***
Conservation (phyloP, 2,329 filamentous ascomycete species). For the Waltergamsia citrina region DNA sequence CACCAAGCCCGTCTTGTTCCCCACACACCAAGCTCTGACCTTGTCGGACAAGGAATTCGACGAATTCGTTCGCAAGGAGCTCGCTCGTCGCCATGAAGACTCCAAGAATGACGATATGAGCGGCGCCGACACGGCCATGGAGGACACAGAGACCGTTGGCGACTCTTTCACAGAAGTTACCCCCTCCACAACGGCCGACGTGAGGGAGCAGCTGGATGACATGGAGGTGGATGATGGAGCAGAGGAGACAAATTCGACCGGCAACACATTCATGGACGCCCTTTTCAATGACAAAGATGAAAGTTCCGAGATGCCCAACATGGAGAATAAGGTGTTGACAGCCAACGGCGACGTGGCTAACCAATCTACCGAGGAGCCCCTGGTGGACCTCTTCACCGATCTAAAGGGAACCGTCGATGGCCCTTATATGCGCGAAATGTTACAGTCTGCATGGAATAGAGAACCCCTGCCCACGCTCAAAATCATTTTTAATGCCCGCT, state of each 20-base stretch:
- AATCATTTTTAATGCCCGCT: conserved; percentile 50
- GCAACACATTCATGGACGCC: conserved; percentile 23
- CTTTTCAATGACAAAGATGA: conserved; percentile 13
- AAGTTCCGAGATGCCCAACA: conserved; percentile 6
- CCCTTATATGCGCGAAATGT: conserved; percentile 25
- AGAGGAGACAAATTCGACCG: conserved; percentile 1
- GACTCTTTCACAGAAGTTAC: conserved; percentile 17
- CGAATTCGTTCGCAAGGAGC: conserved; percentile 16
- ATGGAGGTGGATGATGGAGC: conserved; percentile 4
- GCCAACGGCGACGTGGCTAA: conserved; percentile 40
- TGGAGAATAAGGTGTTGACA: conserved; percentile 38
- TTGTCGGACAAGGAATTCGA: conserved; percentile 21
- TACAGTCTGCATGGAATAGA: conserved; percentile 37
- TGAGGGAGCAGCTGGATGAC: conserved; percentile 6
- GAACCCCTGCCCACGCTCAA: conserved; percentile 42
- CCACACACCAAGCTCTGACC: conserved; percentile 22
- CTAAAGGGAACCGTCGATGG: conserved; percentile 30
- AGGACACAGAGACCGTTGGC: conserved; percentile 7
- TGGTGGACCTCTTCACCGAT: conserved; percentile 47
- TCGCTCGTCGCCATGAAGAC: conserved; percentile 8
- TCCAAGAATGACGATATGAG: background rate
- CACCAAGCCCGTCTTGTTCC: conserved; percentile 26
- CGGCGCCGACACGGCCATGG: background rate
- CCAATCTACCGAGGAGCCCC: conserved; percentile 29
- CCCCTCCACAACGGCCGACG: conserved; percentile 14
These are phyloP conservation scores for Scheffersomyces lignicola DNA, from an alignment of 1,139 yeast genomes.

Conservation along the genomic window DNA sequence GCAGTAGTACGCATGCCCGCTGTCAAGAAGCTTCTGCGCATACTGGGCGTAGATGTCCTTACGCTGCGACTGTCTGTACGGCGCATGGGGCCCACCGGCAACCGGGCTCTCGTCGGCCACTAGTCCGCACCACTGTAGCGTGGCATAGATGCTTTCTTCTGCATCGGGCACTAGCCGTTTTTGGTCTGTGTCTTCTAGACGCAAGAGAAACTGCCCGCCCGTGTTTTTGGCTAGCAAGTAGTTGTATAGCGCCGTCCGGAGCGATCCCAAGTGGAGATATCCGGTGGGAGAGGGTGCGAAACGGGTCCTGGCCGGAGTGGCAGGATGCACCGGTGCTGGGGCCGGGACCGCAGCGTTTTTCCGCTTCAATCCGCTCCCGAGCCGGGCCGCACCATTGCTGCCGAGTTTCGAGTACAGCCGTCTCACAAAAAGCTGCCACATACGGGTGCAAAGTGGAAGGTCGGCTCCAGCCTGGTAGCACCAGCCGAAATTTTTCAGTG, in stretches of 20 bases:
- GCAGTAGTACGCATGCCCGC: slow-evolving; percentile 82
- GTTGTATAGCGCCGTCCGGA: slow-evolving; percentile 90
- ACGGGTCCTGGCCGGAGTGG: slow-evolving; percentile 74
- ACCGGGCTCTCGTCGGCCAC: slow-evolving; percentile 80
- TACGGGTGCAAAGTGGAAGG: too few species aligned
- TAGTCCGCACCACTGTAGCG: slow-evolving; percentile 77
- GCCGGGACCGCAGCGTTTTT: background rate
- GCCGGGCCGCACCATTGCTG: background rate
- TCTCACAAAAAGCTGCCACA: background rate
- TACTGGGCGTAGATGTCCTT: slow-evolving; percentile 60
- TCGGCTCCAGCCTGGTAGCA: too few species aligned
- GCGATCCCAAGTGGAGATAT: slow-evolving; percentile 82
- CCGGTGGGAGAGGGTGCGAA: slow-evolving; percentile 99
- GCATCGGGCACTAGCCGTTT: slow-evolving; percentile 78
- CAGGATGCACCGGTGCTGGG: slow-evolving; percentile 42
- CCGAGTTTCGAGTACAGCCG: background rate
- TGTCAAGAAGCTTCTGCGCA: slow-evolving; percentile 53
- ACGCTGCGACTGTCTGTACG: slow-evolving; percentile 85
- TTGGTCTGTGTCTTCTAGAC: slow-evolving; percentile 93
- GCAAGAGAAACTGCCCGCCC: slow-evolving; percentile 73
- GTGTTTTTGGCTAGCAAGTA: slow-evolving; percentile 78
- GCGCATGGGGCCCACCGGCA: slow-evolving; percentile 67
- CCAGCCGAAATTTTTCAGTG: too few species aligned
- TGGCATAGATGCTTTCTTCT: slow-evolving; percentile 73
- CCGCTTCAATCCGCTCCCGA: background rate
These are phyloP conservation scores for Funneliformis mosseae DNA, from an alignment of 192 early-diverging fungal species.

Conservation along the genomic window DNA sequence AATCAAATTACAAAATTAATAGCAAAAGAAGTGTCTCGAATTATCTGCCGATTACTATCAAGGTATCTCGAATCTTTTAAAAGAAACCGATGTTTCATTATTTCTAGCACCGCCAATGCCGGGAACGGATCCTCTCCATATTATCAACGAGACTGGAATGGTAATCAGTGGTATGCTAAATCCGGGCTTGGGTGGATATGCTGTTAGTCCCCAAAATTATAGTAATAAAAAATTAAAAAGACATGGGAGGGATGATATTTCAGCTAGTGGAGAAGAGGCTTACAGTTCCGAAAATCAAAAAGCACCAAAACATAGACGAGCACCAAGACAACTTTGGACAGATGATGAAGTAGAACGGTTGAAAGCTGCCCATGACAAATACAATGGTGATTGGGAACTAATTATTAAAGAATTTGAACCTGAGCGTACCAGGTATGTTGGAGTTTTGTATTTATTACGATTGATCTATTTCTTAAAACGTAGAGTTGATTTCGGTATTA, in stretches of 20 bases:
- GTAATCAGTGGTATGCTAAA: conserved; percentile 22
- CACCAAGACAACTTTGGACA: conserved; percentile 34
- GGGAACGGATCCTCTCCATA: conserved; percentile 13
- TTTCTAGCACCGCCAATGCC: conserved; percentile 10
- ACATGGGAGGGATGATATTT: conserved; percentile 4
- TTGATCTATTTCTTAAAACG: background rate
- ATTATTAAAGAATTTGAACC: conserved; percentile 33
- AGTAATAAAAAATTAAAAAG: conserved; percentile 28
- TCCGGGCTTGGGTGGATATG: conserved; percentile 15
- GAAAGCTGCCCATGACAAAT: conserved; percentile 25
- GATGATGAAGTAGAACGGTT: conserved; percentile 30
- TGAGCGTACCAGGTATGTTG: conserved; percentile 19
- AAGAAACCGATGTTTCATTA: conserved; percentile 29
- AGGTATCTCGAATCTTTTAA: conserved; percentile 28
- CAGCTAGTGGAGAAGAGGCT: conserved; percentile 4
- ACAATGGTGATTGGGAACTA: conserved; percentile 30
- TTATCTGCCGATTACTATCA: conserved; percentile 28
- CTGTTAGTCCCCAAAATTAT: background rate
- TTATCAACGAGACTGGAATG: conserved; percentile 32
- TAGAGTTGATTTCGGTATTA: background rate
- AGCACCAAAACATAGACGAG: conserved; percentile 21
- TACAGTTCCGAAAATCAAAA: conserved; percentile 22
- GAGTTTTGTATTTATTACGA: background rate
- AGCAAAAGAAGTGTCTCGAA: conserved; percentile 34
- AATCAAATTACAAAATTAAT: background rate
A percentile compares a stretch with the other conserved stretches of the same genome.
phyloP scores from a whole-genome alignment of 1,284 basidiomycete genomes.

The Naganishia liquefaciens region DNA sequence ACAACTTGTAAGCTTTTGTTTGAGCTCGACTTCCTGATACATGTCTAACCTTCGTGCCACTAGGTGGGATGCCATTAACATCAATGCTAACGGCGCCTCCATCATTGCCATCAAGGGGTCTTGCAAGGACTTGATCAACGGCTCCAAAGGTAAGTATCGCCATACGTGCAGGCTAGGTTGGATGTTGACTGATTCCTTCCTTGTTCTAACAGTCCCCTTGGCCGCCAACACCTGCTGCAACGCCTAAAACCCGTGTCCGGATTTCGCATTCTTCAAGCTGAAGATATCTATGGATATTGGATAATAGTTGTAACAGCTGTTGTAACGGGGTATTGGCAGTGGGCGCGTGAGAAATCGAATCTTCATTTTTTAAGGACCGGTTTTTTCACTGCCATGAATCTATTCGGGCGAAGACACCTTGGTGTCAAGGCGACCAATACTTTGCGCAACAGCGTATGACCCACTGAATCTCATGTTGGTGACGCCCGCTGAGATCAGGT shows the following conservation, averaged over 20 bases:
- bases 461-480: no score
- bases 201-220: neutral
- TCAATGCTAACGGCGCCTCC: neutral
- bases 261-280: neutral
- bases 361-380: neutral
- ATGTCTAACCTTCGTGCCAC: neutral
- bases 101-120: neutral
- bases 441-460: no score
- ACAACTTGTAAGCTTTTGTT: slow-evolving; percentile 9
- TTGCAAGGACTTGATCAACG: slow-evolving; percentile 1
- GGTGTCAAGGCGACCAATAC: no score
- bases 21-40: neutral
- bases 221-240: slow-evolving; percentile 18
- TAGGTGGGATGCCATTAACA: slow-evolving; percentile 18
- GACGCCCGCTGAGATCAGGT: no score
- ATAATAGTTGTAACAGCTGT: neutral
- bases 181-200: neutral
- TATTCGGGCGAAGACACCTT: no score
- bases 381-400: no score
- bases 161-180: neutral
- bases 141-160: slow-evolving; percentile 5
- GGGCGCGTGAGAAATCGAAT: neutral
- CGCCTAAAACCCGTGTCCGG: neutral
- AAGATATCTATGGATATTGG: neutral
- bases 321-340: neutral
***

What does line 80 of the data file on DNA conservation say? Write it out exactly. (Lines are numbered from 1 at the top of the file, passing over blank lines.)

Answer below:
- AATCAAATTACAAAATTAAT: background rate